He now knew his surroundings and showed no evidence of “confusion” (which was actually paranoia, in his case), despite the increased attention he was receiving both from family and hospice team members.

“Are you having any more worries?” I asked him. Mr. P voiced his concern about not being able to catch his breath at all. He was worried about whether his family would get too scared for him to be at home. Would they be able to help him if he had even more trouble breathing? Would they be able to handle it if he were to suddenly “pass away” right there in the living room? He himself admitted he had his own fears: Was he going to Hell? He vividly recalled that in the past he had experienced the voices of God and the devil talking to him. For him, those experiences had been very real. What will they decide about him now, in his final hour?

To the Reader: So, have we piqued your interest? Working with the psychiatric patient who is facing end of life existential and spiritual issues can be very challenging and rewarding. It will be the topic of another article to appear in a subsequent issue of this journal.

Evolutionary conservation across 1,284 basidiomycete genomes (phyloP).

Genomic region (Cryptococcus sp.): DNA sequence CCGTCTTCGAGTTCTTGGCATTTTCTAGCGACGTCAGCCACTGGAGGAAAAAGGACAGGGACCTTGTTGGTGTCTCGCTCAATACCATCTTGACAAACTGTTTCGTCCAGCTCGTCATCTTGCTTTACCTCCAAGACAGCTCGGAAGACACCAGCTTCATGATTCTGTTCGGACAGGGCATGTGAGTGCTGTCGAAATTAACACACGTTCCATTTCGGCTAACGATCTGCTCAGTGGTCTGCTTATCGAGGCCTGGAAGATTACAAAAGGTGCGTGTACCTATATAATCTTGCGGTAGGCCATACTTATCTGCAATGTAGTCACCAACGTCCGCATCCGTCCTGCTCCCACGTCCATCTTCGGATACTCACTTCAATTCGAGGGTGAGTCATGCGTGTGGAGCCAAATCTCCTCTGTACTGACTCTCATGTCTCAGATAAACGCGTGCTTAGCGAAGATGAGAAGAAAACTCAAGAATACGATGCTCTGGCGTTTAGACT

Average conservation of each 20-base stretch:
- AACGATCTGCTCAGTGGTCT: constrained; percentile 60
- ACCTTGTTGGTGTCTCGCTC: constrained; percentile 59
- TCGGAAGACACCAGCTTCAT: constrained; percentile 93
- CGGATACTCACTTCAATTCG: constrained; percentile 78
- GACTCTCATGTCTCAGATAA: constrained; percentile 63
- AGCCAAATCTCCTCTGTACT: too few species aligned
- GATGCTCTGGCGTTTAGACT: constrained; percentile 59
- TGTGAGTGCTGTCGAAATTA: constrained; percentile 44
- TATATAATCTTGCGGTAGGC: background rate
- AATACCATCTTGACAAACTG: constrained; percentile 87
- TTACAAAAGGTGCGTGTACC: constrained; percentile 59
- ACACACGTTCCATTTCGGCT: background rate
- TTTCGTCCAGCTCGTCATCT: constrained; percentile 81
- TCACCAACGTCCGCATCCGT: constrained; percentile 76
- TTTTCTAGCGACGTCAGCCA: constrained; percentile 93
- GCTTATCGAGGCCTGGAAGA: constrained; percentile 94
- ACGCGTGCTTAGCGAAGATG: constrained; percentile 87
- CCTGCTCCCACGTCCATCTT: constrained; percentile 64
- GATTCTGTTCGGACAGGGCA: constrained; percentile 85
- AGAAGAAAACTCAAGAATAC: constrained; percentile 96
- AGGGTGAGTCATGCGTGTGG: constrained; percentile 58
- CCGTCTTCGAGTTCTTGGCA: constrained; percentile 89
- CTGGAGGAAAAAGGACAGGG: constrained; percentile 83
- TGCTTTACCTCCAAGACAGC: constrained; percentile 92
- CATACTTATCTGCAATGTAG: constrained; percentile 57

References

1. Ziedonis D, Fiester SJ. Substance abuse: Nicotine dependence. In: Tasman A, Kay J, Lieberman JA (eds). Psychiatry, Second Edition. West Sussex (England): John Wiley and Sons, Ltd., 2003:1086.
2. Williams JM. Tobacco and mental health: Addressing the importance of smoking cessation for mental health consumers. Presented at the Eighth All-Ohio Institute on Community Psychiatry, Cleveland, Ohio: March 2007.
3. Prochaska JO, Di Clementi CC. Stages and processes of self-change of smoking: Toward an integrated model of change. J Consult Clin Psychol 1983;51:390–5.